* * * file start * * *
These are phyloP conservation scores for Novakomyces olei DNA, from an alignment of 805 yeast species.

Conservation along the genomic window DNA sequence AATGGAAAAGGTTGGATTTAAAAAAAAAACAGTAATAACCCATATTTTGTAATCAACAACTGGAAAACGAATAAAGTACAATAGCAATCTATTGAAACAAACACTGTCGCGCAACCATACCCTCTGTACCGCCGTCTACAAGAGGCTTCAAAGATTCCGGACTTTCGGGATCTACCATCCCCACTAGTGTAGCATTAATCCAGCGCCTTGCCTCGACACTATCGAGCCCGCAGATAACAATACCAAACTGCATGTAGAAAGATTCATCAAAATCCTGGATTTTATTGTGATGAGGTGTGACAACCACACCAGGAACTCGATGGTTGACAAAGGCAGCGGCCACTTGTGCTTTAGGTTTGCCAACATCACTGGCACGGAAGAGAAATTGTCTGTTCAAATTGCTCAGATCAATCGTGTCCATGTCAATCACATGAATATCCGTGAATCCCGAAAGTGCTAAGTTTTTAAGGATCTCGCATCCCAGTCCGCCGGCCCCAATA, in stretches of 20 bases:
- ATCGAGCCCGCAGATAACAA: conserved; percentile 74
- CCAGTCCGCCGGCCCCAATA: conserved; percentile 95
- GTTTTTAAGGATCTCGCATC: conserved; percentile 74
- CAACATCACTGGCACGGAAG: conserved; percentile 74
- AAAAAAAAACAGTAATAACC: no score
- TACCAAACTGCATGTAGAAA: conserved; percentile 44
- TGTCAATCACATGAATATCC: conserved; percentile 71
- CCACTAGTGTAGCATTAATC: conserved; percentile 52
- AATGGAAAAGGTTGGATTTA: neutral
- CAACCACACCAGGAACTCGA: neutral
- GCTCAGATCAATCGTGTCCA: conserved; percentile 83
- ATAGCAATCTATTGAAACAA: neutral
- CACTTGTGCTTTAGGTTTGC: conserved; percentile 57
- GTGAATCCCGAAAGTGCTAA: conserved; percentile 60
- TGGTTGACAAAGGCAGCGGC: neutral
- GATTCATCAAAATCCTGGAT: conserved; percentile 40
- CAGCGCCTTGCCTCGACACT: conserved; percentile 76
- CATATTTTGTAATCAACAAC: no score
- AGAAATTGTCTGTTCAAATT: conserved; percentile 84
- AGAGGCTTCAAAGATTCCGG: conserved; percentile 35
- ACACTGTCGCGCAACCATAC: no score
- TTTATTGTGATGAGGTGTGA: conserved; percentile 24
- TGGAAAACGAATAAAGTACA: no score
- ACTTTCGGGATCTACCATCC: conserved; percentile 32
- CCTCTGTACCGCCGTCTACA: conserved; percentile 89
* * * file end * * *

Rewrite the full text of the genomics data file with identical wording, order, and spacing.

These are phyloP conservation scores for Novakomyces olei DNA, from an alignment of 805 yeast species.

Conservation along the genomic window DNA sequence AATGGAAAAGGTTGGATTTAAAAAAAAAACAGTAATAACCCATATTTTGTAATCAACAACTGGAAAACGAATAAAGTACAATAGCAATCTATTGAAACAAACACTGTCGCGCAACCATACCCTCTGTACCGCCGTCTACAAGAGGCTTCAAAGATTCCGGACTTTCGGGATCTACCATCCCCACTAGTGTAGCATTAATCCAGCGCCTTGCCTCGACACTATCGAGCCCGCAGATAACAATACCAAACTGCATGTAGAAAGATTCATCAAAATCCTGGATTTTATTGTGATGAGGTGTGACAACCACACCAGGAACTCGATGGTTGACAAAGGCAGCGGCCACTTGTGCTTTAGGTTTGCCAACATCACTGGCACGGAAGAGAAATTGTCTGTTCAAATTGCTCAGATCAATCGTGTCCATGTCAATCACATGAATATCCGTGAATCCCGAAAGTGCTAAGTTTTTAAGGATCTCGCATCCCAGTCCGCCGGCCCCAATA, in stretches of 20 bases:
- ATCGAGCCCGCAGATAACAA: conserved; percentile 74
- CCAGTCCGCCGGCCCCAATA: conserved; percentile 95
- GTTTTTAAGGATCTCGCATC: conserved; percentile 74
- CAACATCACTGGCACGGAAG: conserved; percentile 74
- AAAAAAAAACAGTAATAACC: no score
- TACCAAACTGCATGTAGAAA: conserved; percentile 44
- TGTCAATCACATGAATATCC: conserved; percentile 71
- CCACTAGTGTAGCATTAATC: conserved; percentile 52
- AATGGAAAAGGTTGGATTTA: neutral
- CAACCACACCAGGAACTCGA: neutral
- GCTCAGATCAATCGTGTCCA: conserved; percentile 83
- ATAGCAATCTATTGAAACAA: neutral
- CACTTGTGCTTTAGGTTTGC: conserved; percentile 57
- GTGAATCCCGAAAGTGCTAA: conserved; percentile 60
- TGGTTGACAAAGGCAGCGGC: neutral
- GATTCATCAAAATCCTGGAT: conserved; percentile 40
- CAGCGCCTTGCCTCGACACT: conserved; percentile 76
- CATATTTTGTAATCAACAAC: no score
- AGAAATTGTCTGTTCAAATT: conserved; percentile 84
- AGAGGCTTCAAAGATTCCGG: conserved; percentile 35
- ACACTGTCGCGCAACCATAC: no score
- TTTATTGTGATGAGGTGTGA: conserved; percentile 24
- TGGAAAACGAATAAAGTACA: no score
- ACTTTCGGGATCTACCATCC: conserved; percentile 32
- CCTCTGTACCGCCGTCTACA: conserved; percentile 89